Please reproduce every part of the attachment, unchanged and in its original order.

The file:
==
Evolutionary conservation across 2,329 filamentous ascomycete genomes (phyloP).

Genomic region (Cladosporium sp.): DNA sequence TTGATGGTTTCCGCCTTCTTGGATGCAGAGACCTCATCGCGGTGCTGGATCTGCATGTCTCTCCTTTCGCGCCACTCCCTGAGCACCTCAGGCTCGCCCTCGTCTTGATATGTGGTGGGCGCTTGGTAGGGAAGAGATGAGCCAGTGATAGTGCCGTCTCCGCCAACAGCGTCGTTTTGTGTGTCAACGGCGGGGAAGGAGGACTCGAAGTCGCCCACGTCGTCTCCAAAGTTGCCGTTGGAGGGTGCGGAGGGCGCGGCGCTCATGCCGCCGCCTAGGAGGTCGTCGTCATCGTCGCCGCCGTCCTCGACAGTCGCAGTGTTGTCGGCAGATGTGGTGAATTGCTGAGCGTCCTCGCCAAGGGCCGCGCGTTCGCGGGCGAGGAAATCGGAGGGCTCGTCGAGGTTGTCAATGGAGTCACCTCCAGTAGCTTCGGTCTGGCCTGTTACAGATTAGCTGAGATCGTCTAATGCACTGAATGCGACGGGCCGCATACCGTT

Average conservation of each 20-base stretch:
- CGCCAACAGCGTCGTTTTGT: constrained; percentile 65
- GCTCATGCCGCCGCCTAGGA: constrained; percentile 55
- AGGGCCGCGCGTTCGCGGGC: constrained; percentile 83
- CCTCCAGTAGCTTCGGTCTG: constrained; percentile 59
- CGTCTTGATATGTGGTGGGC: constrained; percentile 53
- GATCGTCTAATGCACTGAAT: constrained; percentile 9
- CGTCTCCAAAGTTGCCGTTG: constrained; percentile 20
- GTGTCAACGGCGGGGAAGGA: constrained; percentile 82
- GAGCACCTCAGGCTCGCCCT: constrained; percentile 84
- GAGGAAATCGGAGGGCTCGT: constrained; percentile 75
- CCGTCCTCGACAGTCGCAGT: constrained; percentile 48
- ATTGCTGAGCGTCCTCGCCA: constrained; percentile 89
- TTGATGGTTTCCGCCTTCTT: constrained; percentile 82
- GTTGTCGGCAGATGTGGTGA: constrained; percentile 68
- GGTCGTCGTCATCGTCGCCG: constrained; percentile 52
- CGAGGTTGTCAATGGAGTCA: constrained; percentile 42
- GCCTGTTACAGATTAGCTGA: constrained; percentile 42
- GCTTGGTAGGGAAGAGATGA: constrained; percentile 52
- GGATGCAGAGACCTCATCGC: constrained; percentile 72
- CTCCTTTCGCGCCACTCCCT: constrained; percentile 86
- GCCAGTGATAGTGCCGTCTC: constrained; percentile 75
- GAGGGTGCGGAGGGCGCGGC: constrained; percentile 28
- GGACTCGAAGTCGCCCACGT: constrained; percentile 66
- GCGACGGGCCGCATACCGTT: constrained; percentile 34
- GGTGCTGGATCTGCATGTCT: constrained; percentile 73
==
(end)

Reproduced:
Evolutionary conservation across 2,329 filamentous ascomycete genomes (phyloP).

Genomic region (Cladosporium sp.): DNA sequence TTGATGGTTTCCGCCTTCTTGGATGCAGAGACCTCATCGCGGTGCTGGATCTGCATGTCTCTCCTTTCGCGCCACTCCCTGAGCACCTCAGGCTCGCCCTCGTCTTGATATGTGGTGGGCGCTTGGTAGGGAAGAGATGAGCCAGTGATAGTGCCGTCTCCGCCAACAGCGTCGTTTTGTGTGTCAACGGCGGGGAAGGAGGACTCGAAGTCGCCCACGTCGTCTCCAAAGTTGCCGTTGGAGGGTGCGGAGGGCGCGGCGCTCATGCCGCCGCCTAGGAGGTCGTCGTCATCGTCGCCGCCGTCCTCGACAGTCGCAGTGTTGTCGGCAGATGTGGTGAATTGCTGAGCGTCCTCGCCAAGGGCCGCGCGTTCGCGGGCGAGGAAATCGGAGGGCTCGTCGAGGTTGTCAATGGAGTCACCTCCAGTAGCTTCGGTCTGGCCTGTTACAGATTAGCTGAGATCGTCTAATGCACTGAATGCGACGGGCCGCATACCGTT

Average conservation of each 20-base stretch:
- CGCCAACAGCGTCGTTTTGT: constrained; percentile 65
- GCTCATGCCGCCGCCTAGGA: constrained; percentile 55
- AGGGCCGCGCGTTCGCGGGC: constrained; percentile 83
- CCTCCAGTAGCTTCGGTCTG: constrained; percentile 59
- CGTCTTGATATGTGGTGGGC: constrained; percentile 53
- GATCGTCTAATGCACTGAAT: constrained; percentile 9
- CGTCTCCAAAGTTGCCGTTG: constrained; percentile 20
- GTGTCAACGGCGGGGAAGGA: constrained; percentile 82
- GAGCACCTCAGGCTCGCCCT: constrained; percentile 84
- GAGGAAATCGGAGGGCTCGT: constrained; percentile 75
- CCGTCCTCGACAGTCGCAGT: constrained; percentile 48
- ATTGCTGAGCGTCCTCGCCA: constrained; percentile 89
- TTGATGGTTTCCGCCTTCTT: constrained; percentile 82
- GTTGTCGGCAGATGTGGTGA: constrained; percentile 68
- GGTCGTCGTCATCGTCGCCG: constrained; percentile 52
- CGAGGTTGTCAATGGAGTCA: constrained; percentile 42
- GCCTGTTACAGATTAGCTGA: constrained; percentile 42
- GCTTGGTAGGGAAGAGATGA: constrained; percentile 52
- GGATGCAGAGACCTCATCGC: constrained; percentile 72
- CTCCTTTCGCGCCACTCCCT: constrained; percentile 86
- GCCAGTGATAGTGCCGTCTC: constrained; percentile 75
- GAGGGTGCGGAGGGCGCGGC: constrained; percentile 28
- GGACTCGAAGTCGCCCACGT: constrained; percentile 66
- GCGACGGGCCGCATACCGTT: constrained; percentile 34
- GGTGCTGGATCTGCATGTCT: constrained; percentile 73